Encrypting your home directory is a great way to protect your information. Unfortunately, Tumbleweed does not provide a straight forward way to encrypt your home directory (like Ubuntu). But it is not too hard if your willing to dig into the command line. I have tried this in early October in Open Suse Tumbleweed, but I can not guarantee that this will work. ecryptfs by default backs up your data, which should prevent data loss, but it goes without saying always have your 3-2-1 backups (preferably with frequent snapshots) so even if this goes horribly wrong, your data is safe.
while logged in as your user run
sudo zypper install ecryptfs-utils cryptsetup
sudo modprobe ecryptfs
now restart, DO NOT LOGIN AS YOUR USER, login as root open terminal and run (replace $username with your username):
ecryptfs-migrate-home -u $username
ecryptfs-unwrap-passphrase #write this down
now if you have a swap run
Setting up auto login requires modifying your pam config. You need to determine which display manager your using if you installed the KDE desktop. Your likely using SDDM. Regardless of what display manager your using the configuration will be in some file inside of "/etc/pam.d/". In the case of SDDM it is in "/etc/pam.d/sddm"
after "auth include common-auth"
insert "auth required pam_ecryptfs.so unwrap"
after "password include common-password"
insert "password optional pam_ecryptfs.so"
after "session include common-session"
insert "session optional pam_ecryptfs.so unwrap"
after those edits my config looked like this. I have highlighted the added lines in red (your config might be different):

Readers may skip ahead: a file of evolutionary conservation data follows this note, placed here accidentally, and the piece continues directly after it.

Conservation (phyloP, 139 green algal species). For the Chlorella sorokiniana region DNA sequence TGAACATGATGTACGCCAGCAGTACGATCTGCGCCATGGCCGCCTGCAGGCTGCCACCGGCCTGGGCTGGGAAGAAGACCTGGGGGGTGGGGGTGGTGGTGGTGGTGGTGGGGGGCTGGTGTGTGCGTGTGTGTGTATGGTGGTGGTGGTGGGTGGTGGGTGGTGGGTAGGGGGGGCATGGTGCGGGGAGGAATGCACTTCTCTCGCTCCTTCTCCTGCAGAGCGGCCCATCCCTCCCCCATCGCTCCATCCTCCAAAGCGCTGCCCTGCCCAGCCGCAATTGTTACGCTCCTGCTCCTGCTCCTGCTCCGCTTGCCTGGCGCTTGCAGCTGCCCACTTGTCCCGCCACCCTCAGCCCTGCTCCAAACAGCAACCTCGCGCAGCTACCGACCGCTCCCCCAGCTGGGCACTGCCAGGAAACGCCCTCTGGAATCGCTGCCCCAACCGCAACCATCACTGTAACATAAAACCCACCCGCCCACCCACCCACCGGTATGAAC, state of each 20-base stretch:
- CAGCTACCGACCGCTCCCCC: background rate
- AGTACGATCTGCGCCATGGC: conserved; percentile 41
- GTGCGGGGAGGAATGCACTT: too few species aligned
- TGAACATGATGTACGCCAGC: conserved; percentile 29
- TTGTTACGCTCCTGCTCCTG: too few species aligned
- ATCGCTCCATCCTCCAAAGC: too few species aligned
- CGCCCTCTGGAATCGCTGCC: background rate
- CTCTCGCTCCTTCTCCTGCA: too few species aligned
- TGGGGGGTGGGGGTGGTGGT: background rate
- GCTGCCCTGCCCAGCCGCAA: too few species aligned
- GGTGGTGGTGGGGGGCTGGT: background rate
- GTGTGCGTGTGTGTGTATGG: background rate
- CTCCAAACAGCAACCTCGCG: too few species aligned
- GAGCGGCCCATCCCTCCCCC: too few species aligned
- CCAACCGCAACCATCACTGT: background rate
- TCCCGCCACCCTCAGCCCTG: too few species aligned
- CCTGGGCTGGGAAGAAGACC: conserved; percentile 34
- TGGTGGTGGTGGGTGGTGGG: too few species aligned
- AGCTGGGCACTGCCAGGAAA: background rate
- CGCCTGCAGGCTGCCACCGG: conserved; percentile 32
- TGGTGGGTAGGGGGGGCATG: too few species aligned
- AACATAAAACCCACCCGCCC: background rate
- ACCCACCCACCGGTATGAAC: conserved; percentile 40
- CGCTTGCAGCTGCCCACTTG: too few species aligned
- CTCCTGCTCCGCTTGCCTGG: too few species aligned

auth include common-auth
auth required pam_ecryptfs.so unwrap
account include common-account
password include common-password
password optional pam_ecryptfs.so
session required pam_loginuid.so
session include common-session
session optional pam_ecryptfs.so unwrap
session optional pam_keyinit.so revoke force
Now restart, and log in as your user. Verify that everything has worked correctly. if it did not a backup of your data was created in "/home/$username.$randomLetters" where $randomLetters is three random letters. if you wish to recover from a failed setup, you can simply restart login as root remove "/home/$username" and rename the backup to "/home/$username".
Once you have verified that your setup is working by using it for some time, you can delete the backup directory at "/home/$username.$randomLetters"
If you are looking for secure and encrypted cloud storage, I really like keybase. It uses public-key crypto to protect your data and you get 250 GB free..